“Any rivers or streams that we saw troubles with during the January storms are probably going to be repeat offenders for this one,” said National Weather Service meteorologist Brayden Murdock.
Most flooding is anticipated after the initial downpour as runoff accumulates in streams and rivers, said Santa Cruz County representative Jason Hoppin. Flood risk will remain high through the weekend, he said.
Soquel Creek flows under Soquel Drive as light rain begins to fall on Thursday, March 9. Downtown Soquel flooded twice in January. (Stephen Baxter — Santa Cruz Local)
Since January, county staff have cleared out major debris from streams to try to prevent blockages during storms. Floods may happen anyway, Hoppin said. “If there’s too much water, there’s too much water,” he said.
In anticipation of potential evacuations, temporary shelters opened Thursday, March 9:
- Watsonville Veterans Memorial Building, 215 E. Beach St., Watsonville. Food, supplies, support services and a place to sleep are provided, county leaders said.
- Cabrillo College gymnasium, 6500 Soquel Drive, Aptos. Food, supplies, support services and a place to sleep are provided. Pets are allowed in carriers.
- Santa Cruz County Fairgrounds, 2601 E. Lake Ave., Watsonville. Food, supplies, support services and a place to sleep are provided.
A daytime evacuation point opened at Scotts Valley Community Center, 370 Kings Village Road, Scotts Valley, county leaders said.
Paradise Park north of Pogonip in Santa Cruz and low-lying areas of Aptos and also could flood, authorities said. In Watsonville, areas of the Corralitos Creek that flooded in January will likely flood again, said Pajaro Regional Flood Management Agency Executive Director Mark Strudley.
The San Lorenzo River is forecast to reach major flood stage Thursday night in Big Trees. “Expect rises on the river all along the San Lorenzo,” said National Weather Service Meteorologist Brian Garcia in a storm briefing Wednesday afternoon.
Although short-term repair work to South County levees has started been underway, levees along Corralitos Creek and Pajaro River won’t see major improvements until long-term flood management projects break ground in 2025, Strudley wrote in an email.
Pajaro River is forecast to peak at 29.9 feet Saturday morning, just two feet shy of the flood stage. Forecasts for San Lorenzo and Pajaro Rivers will continue to be updated as the storms progress.
Watsonville leaders on March 8 announced an evacuation warning for areas near the Pajaro River. “There is a strong likelihood these areas will flood during this week’s storm. Residents should be prepared, protect their property, and be ready to leave should conditions change,” city staff wrote. Evacuation information. (City of Watsonville)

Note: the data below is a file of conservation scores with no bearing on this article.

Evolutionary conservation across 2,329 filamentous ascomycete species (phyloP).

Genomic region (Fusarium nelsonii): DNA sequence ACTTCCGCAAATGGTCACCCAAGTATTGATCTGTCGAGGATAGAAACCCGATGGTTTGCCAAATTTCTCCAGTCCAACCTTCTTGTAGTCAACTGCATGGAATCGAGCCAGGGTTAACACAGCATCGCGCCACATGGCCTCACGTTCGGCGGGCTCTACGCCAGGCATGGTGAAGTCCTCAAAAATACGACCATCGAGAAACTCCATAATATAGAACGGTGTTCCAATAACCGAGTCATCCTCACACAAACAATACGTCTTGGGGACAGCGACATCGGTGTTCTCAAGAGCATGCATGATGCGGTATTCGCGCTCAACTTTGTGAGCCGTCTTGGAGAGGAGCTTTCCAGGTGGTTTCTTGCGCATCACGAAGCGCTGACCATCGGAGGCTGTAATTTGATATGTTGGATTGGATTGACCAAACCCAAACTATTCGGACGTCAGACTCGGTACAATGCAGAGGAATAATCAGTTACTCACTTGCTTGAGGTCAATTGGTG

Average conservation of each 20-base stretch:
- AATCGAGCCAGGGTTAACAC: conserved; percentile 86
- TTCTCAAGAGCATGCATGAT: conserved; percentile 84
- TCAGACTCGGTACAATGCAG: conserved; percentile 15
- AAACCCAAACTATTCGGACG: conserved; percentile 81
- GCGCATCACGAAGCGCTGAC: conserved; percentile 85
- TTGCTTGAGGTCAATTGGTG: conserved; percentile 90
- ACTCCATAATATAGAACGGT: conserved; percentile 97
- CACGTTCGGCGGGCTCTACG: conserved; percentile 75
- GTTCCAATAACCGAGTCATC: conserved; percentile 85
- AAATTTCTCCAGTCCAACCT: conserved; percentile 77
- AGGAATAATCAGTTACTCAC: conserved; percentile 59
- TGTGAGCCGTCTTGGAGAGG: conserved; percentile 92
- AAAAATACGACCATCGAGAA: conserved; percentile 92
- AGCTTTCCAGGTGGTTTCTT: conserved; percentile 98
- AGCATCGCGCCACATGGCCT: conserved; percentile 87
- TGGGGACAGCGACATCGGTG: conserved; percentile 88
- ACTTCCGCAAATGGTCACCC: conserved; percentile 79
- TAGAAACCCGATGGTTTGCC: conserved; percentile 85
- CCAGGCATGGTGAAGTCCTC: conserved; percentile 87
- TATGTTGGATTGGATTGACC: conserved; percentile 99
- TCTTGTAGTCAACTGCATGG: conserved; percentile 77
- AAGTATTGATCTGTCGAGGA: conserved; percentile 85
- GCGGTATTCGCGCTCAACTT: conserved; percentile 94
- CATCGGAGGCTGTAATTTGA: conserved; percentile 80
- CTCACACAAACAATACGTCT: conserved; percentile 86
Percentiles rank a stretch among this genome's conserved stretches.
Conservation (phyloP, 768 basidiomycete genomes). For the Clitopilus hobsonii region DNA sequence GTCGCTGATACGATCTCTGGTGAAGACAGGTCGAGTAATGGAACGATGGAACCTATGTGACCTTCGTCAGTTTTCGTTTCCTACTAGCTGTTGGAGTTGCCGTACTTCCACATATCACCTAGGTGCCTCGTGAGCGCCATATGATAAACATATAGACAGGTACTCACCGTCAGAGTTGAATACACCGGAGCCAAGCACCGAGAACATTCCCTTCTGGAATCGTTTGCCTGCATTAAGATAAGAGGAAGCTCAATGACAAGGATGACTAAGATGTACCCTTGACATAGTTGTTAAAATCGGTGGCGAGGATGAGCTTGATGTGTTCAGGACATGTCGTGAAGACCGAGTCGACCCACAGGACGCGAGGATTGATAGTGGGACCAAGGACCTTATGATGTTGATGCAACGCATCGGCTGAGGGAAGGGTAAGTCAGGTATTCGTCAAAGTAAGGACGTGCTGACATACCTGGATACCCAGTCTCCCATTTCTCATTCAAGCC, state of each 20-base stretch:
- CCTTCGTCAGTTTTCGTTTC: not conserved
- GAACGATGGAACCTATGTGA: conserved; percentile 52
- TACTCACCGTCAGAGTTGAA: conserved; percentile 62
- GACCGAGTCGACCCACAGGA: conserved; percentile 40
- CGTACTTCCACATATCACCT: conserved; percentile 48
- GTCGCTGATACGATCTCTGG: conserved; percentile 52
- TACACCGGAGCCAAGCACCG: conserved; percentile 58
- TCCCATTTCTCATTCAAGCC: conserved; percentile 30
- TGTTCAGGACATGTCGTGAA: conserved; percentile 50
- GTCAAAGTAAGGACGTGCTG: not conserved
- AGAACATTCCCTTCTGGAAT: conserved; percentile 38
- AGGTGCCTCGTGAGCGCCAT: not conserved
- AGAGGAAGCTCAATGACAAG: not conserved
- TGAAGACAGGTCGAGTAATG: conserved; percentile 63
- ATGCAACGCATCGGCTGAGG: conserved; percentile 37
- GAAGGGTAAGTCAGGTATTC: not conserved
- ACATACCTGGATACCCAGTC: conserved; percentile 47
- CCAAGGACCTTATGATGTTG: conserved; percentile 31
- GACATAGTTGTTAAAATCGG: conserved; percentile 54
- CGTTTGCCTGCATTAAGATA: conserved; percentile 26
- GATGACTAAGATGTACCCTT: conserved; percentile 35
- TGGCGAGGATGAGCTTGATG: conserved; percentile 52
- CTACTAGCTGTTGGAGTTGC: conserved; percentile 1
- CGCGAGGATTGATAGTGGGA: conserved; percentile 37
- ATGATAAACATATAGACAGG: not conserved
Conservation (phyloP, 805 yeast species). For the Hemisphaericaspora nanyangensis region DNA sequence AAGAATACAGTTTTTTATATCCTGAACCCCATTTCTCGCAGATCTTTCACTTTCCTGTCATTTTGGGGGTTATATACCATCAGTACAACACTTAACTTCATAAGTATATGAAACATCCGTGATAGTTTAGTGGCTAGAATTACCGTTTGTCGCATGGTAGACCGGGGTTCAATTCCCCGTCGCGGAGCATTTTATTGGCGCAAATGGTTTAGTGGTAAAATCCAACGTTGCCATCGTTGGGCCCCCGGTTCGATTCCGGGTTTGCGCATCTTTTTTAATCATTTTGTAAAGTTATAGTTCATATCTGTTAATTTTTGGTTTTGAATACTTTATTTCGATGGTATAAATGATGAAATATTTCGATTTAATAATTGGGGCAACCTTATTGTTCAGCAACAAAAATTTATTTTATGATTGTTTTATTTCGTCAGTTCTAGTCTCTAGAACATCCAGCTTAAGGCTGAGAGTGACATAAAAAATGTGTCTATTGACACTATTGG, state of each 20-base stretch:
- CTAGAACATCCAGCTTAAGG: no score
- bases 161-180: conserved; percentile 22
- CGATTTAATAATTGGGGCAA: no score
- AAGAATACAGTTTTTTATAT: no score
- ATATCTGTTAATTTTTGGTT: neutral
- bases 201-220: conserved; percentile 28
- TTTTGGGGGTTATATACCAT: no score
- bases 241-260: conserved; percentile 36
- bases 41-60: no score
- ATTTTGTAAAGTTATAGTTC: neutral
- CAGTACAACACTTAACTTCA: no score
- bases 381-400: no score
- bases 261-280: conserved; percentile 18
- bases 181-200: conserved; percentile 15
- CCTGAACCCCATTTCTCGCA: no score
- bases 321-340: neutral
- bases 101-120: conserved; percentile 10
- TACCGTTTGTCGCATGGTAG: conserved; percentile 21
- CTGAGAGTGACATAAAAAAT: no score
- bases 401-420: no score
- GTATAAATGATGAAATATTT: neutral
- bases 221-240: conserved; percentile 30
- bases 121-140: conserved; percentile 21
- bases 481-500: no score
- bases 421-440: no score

Rain and slides forecast
The city of Santa Cruz is forecast to receive 4 to 5 inches of rain from Thursday to 4 a.m. Saturday, Murdock said.
An estimated 8 to 9 inches of rain is forecast for the Santa Cruz Mountains, he said. Some models predict “a full foot-plus of rainfall over an 18-24 hour period in the Santa Cruz Mountains,” said Garcia.
Landslides are likely throughout the mountains as rain hits slopes already saturated with water, Hoppin said. “We don’t know where they’re going to occur,” he said.
County staff expect road damage, downed trees, and high wind with gusts up to 60 mph. Fallen trees are expected to damage power lines and cause power outages, Hoppin said.
Two smaller storm systems are expected during the weekend and early next week, Murdock said. A break in the weather is expected Thursday March 16 break from the storm, but it’s not yet clear how long that calm will last, he said.
Sandbags and plastic are set up to prevent potential floods at Central Fire District Station 3 at 4747 Soquel Drive in Soquel on March 9. (Stephen Baxter — Santa Cruz Local)
The storms will likely bring more damages to homes already battered by storms in January and February.
This week, Santa Cruz County leaders on Board of Directors Mar. 8 declared an emergency due to storm damage Feb. 24 through March 5 that caused more than $500,000 in damage. The declaration could prompt state and federal agencies to grant disaster relief funds, Hoppins said. “It would not surprise me if we did that again for this round of storms,” he said.